Bitcoin IRA

December 1, 2017

Should your IRA contain Bitcoin investments? That’s not a question we – or anyone else- should answer for you. What we can say for sure is if you had spent $771.41 on one Bitcoin (1 BTC) December 2, 2016, and sold 1 Bitcoin a year later on December 1, 2017, you would have received $10,790.58, which is an investment gain of $10,019.17 (an annual return of 1,299%).

We can confidently say even in this record-breaking market, it’s very unlikely your other investments performed this well.

bitcoin prices

Bitcoin price on 12/1/2017. Source: Google Finance

Bitcoin explained

Bitcoin is a cryptocurrency, which means it’s a digital currency and unlike traditional currencies, there are no physical bills or coins. As with many other forms of currency, including the modern U.S. dollar, there is no hard asset like gold tied to the value of the currency. Also like other currencies, Bitcoin’s purchasing power is limited by the number of merchants and individuals who accept it. With more than 150,000 merchants and millions of Bitcoin users, conducting a Bitcoin transaction is getting easier and easier.

Lesson
Bitcoin isn’t like traditional money

To prevent Bitcoin from being infinitely duplicated, and therefore worthless, the currency has a system of controls. All bitcoin transactions are digitally recorded, verified and stored in a public ledger called the blockchain. The maximum possible supply of bitcoins is 21 million, which is projected to happen between the years 2110 and 2140.

Is Bitcoin an option for my IRA?

One great feature of the Individual Retirement Account (IRA) is its flexibility. Retirement investors have a great deal of input on the timing and type of their IRA investments. IRAs can contain stocks, bonds, options, index funds, ETFs and many types of financial investments or commodities. In 2014, the IRS declared Bitcoin a commodity for tax purposes, which paved the way for Bitcoin to be used as an IRA investment, albeit not a typical one.

Bitcoins

Bitcoins falling. Source: Getty

While some types of IRA investments are more popular than others (we just created a Gold IRA buyers guide), there is technically no such thing as an approved IRA type (e.g Bitcoin IRA). There are just IRAs, which rely on the various investments that are in the account. In fact, the IRS does not technically approve any kind of IRA investment, but it does make some specific restrictions about IRAs. For instance, if your IRA invests in gold bullion, the bullion must be in specific forms and held in the care of an approved trustee.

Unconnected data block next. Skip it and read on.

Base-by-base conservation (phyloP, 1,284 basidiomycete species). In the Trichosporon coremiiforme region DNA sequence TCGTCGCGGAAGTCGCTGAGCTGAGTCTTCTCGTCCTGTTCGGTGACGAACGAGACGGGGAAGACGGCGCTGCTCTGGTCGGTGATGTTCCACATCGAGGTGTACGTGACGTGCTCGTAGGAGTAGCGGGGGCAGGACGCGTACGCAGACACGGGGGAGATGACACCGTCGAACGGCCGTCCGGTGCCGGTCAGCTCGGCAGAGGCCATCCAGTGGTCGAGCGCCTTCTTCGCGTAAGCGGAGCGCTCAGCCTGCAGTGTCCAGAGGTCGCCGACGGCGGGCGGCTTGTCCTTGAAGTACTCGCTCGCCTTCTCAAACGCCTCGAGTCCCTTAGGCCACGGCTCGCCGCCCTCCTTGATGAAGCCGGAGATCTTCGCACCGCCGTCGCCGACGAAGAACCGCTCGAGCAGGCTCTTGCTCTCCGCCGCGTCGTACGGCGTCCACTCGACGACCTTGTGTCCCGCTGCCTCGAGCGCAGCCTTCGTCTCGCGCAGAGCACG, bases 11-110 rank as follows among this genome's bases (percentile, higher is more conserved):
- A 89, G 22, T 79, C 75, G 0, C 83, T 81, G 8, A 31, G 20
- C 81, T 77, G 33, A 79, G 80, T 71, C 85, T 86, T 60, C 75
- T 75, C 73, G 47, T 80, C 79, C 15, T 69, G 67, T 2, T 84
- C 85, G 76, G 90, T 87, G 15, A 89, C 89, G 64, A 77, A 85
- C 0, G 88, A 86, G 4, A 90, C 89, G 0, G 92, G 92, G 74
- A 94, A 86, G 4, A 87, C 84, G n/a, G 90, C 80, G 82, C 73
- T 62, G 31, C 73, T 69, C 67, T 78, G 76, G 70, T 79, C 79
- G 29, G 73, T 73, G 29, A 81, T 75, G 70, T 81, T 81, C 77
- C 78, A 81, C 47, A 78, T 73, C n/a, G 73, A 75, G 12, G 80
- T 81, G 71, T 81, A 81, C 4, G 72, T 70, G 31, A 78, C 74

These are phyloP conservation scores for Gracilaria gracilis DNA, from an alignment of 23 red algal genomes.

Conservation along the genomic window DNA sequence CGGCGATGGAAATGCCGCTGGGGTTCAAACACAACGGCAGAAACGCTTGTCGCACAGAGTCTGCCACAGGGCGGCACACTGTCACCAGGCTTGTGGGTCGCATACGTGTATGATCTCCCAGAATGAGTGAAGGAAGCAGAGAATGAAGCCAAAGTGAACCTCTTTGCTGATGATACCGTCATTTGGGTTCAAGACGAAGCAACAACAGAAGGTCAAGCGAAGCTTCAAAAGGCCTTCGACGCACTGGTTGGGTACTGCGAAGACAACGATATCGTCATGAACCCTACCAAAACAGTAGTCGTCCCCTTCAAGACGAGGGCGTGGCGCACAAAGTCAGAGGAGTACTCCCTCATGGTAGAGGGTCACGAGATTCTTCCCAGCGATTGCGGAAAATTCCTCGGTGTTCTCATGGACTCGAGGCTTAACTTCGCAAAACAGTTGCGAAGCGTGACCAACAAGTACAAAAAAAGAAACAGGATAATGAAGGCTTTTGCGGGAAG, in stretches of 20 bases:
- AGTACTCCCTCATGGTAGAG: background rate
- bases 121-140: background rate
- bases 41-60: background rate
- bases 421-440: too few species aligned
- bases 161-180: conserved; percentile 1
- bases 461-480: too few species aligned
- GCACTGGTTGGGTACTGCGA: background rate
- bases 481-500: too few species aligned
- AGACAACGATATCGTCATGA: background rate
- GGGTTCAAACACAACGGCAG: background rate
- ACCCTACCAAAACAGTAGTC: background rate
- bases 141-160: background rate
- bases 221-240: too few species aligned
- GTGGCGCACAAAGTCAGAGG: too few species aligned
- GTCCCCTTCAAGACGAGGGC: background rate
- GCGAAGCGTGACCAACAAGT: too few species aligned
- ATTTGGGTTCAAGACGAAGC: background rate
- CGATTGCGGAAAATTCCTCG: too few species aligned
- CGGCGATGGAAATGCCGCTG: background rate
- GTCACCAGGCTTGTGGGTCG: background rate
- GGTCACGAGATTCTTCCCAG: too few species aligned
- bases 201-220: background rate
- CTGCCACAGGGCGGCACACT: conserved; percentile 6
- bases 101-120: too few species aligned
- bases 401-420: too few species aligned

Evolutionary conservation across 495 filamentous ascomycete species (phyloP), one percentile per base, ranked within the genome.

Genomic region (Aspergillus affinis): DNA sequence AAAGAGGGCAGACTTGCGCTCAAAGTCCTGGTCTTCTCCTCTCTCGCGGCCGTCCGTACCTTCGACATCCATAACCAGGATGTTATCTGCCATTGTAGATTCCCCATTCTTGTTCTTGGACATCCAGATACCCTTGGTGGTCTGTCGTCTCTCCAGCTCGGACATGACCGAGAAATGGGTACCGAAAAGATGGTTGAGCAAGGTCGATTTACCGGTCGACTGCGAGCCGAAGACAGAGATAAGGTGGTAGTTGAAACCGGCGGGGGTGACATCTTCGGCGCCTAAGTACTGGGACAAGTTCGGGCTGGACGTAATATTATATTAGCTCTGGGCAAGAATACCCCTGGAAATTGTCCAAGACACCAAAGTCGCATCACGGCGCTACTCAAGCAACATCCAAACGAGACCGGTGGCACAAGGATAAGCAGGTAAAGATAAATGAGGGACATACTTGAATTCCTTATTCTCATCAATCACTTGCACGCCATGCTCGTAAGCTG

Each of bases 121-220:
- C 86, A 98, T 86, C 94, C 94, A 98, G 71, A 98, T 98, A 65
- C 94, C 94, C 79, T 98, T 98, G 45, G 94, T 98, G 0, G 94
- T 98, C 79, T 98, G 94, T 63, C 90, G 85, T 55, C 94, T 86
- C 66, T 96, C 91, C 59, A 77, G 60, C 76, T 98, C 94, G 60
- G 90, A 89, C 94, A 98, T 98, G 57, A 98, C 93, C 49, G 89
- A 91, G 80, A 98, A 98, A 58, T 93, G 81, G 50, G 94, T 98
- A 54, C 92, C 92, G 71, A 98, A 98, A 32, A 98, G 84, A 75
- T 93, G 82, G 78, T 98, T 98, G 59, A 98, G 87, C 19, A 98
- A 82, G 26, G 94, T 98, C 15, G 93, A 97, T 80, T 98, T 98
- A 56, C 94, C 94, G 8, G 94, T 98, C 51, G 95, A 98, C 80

Each type of IRA investment has its own risks and potential rewards. Bitcoin’s extraordinary growth may be over; or it may just beginning. Investors of all kinds are unsure about Bitcoin, which contributes to its volatility. To invest wisely, proceed with caution.

Bottom Line: Consistent with good strategy for actively managed approaches to your retirement investments, it’s best to do your research and stay diversified.

How do I add Bitcoin to my IRA?

Most traditional IRAs are not suitable to invest in Bitcoin or other cryptocurrencies yet, so getting started may be tricky.

There are a few Bitcoin IRA management companies that can help quarterback this process for you. Working with a bitcoin management company can help make sure you get all these steps done the right way. A bitcoin IRA management company can increase the amount you can invest in your Bitcoin IRA at one time. “There are daily limits on the amount of bitcoin that you can purchase on an exchange as an individual investor,” says Andy Klein of BitIRA, a Burbank based Bitcoin IRA management company. “With our institutional account on the exchange, we don’t have those limits.”

When you add Bitcoin to your IRA, you’ll be completing this general to do list:

Note: This is not a comprehensive guide. Information on this page is general in nature and is intended for informational purposes only; it is not legal, investment or tax advice.



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